THE increase in cybercrimes has given rise to the need for more cybercrime lawyers.
According to Cyber999 statistics, 10,722 cybercrimes were reported last year, with most cases involving fraud, intrusion, malicious code and cyber harassment.
Multimedia University (MMU) Faculty of Management law lecturer Dr Bahma Sivasubramaniam says cybercrime falls under cyberlaw.
But as of now, we don’t have lawyers specialising in cyberlaw in Malaysia, she says.
The former lawyer says cyberlaw is still a niche area with plenty of potential for lawyers and law students.
“Cyberlaw is a generic term to describe all kinds of activities that take place in cyberspace through the use of a computer on the Internet.
“If you enter into a contract online, it’s contract law. If you do file-sharing online, that’s copyright law.
“It’s a legal area on its own.”
“Cybercrime is on the rise and we need to have knowledgeable experts on it, ” she says, adding that this is especially crucial as we’re moving towards carrying out our daily lives - from banking to buying movie tickets - online.
More cybercrimes are being committed because people are unaware that what they’re doing online can compromise their privacy.
It can even lead to lawsuits as society has taken to sharing their each and every thought on social media with a false sense of belief that their words have no consequences.
She says an important area of cybercrime is identity theft and phishing.
However, she says, cyberlaw does not exist in a silo and is tied to other areas such as contract law and copyright law.
It is also tied to other legal elements like forensic evidence.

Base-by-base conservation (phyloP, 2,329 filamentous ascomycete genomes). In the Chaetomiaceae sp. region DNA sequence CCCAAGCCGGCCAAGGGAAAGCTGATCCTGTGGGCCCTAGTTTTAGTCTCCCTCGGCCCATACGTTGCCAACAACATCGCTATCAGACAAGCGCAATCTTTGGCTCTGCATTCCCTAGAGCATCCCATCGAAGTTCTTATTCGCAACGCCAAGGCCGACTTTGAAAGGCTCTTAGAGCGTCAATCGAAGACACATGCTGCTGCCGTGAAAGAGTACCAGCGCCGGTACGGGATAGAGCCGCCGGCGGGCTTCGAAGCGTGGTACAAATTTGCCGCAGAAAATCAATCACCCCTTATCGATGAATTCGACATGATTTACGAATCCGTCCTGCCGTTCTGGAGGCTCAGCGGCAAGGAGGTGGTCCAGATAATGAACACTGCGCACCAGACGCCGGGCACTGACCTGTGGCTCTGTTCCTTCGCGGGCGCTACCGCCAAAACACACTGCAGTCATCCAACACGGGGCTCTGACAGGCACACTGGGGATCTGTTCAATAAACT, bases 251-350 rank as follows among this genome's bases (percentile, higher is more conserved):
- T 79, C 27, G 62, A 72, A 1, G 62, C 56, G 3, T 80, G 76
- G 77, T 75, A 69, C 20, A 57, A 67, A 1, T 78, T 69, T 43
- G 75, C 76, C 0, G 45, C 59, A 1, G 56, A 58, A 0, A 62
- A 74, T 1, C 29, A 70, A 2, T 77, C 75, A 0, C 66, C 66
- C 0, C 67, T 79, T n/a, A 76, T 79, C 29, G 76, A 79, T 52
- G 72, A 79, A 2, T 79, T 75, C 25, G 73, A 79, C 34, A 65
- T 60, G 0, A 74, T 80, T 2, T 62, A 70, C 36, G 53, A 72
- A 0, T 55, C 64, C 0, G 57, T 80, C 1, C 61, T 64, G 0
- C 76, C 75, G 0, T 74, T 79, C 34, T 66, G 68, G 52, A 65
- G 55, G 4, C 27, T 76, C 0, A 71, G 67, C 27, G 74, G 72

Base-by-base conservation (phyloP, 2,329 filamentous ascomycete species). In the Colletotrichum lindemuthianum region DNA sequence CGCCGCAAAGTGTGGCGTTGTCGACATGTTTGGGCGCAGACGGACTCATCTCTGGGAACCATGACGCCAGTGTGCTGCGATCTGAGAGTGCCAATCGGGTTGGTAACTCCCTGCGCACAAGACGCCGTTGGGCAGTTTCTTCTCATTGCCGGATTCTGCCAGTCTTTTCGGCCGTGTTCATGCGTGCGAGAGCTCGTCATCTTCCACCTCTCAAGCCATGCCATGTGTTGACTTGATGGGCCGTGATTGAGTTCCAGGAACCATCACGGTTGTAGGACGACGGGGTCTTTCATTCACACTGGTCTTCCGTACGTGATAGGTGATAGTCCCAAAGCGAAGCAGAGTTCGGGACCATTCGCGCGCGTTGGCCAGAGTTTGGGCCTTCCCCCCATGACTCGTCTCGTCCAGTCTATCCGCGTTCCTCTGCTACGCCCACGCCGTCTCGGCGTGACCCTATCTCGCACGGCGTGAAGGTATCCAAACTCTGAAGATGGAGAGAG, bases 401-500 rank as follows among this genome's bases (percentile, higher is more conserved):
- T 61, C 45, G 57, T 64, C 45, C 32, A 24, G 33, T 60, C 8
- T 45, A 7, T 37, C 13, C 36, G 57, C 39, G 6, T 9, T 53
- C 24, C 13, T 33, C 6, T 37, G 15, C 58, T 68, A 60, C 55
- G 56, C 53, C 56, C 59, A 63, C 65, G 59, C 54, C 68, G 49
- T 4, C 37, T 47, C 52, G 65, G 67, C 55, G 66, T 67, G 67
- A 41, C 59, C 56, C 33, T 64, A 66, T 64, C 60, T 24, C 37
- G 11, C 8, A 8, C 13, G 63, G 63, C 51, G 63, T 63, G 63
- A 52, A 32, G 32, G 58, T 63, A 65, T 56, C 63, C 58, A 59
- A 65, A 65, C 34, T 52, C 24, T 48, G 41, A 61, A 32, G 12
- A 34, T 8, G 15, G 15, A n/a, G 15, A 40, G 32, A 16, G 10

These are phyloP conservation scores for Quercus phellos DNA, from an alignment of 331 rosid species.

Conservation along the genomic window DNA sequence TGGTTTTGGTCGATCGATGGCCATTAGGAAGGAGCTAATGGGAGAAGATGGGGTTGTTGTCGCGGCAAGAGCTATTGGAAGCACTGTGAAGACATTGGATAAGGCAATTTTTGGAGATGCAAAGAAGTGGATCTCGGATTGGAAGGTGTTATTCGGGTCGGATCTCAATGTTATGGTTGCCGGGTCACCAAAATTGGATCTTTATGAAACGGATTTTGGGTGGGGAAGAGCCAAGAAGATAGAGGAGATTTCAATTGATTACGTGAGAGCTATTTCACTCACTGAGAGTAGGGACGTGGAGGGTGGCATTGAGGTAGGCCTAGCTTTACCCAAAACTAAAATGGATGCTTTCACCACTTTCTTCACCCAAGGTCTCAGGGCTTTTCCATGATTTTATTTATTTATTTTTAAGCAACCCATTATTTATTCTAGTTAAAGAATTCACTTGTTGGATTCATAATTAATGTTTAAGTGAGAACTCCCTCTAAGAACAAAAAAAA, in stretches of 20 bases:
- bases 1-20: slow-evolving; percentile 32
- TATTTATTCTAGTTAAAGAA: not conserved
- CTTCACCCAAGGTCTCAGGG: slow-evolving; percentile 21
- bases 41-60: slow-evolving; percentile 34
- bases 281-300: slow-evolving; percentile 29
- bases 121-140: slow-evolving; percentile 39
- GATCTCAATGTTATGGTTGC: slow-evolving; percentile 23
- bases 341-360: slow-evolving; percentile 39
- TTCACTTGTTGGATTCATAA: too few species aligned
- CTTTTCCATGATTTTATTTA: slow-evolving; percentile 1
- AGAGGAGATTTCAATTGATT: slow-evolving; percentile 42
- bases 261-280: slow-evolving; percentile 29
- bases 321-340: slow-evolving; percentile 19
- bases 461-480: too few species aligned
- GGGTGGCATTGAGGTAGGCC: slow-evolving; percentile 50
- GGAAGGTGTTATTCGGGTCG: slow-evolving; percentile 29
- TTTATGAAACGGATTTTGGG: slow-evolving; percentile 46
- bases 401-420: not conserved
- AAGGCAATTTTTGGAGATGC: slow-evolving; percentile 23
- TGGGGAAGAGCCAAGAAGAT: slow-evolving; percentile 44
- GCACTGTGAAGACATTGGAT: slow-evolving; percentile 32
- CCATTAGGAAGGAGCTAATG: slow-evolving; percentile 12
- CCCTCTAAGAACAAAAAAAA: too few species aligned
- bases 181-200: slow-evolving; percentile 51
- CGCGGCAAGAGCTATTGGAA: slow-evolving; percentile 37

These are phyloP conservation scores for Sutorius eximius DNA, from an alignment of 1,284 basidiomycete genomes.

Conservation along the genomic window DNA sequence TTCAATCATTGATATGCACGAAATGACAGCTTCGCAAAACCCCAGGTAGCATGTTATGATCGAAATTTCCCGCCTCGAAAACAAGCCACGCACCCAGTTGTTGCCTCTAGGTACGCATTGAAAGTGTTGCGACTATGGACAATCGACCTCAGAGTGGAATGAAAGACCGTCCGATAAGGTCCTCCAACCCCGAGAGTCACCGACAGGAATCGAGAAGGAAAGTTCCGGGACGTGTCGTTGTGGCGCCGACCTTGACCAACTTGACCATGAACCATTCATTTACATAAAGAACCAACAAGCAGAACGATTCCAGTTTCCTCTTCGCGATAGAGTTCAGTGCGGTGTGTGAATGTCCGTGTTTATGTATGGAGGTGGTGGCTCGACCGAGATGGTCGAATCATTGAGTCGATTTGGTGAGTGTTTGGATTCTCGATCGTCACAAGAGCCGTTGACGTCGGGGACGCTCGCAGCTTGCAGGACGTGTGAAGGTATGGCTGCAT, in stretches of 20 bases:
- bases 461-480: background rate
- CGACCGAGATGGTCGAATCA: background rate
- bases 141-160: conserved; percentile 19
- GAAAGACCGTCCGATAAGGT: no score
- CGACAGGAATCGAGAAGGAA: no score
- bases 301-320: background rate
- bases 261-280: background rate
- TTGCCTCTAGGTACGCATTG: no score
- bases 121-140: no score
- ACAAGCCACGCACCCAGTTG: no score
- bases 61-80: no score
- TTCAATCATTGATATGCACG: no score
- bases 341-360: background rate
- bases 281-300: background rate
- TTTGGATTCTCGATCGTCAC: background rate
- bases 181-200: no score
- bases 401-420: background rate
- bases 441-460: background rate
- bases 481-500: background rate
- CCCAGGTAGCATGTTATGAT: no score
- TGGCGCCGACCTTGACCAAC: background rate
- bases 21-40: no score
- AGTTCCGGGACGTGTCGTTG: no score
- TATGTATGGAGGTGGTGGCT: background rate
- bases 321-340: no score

“If you’re acting for the accused, you need to have the knowledge to cross examine the forensic experts, ” she explains.
She says that lawyers specialising in cybercrime would need to know what sort of evidence is permissible in court.
“Things like printouts and emails which do not have signatures - how would you know who actually penned it?
“Anyone could have hacked into your inbox and sent the email, ” she adds.
She encourages lawyers to equip themselves with IT skills, as it would be a strength and an asset for them.
Unfortunately for us, cybercrime has evolved but the laws governing have not. There are currently two laws relating to the Internet and cyberspace in Malaysia, she says.
“Computer Crimes Act 1997 relates to crimes relating to computers - hacking, phishing, cracking and virus attacks.
“The Communications And Multimedia Act 1998 relates to content, ” she says, adding that this includes offensive content on blogs and emails.
Law practitioners who specialise in cyberlaw, she says, can contribute towards updating and amending these two laws.
While amending archaic laws are important, a more pressing issue is to combat cybercrimes and to raise public awareness on its dangers.
Many are unaware that some of the things they are doing are illegal, and can put their personal liability and liberty at risk, she says.
“They can be sued for defamation and this is scary because a person will have to pay compensation that can amount to four or five-figures if found guilty.”
But it’s not just lawyers who should have some knowledge of cybercrimes and the laws related to it. At MMU, cyberlaw is compulsory for law students. All other students have the option to learn some aspect of law that is related to their course.
“We recognise the importance of cyberlaw and we’re raising awareness among our students in regard to its role and relevance to their specific discipline.”
She also teaches about the abuse of social media because students need to know the implications of using the Internet.
“I bring cyberlaw into the areas that I’m teaching.
“For example, you can’t simply write anything in an email because it can give rise to criminal offences like defamation.
“Cyberlaw affects a lot of people but they are not aware of the consequences of their actions.”
Advising lawyers and those aspiring to join the profession to specialise in cyberlaw, she says IR4.0 will bring about a whole new set of legal implications for society.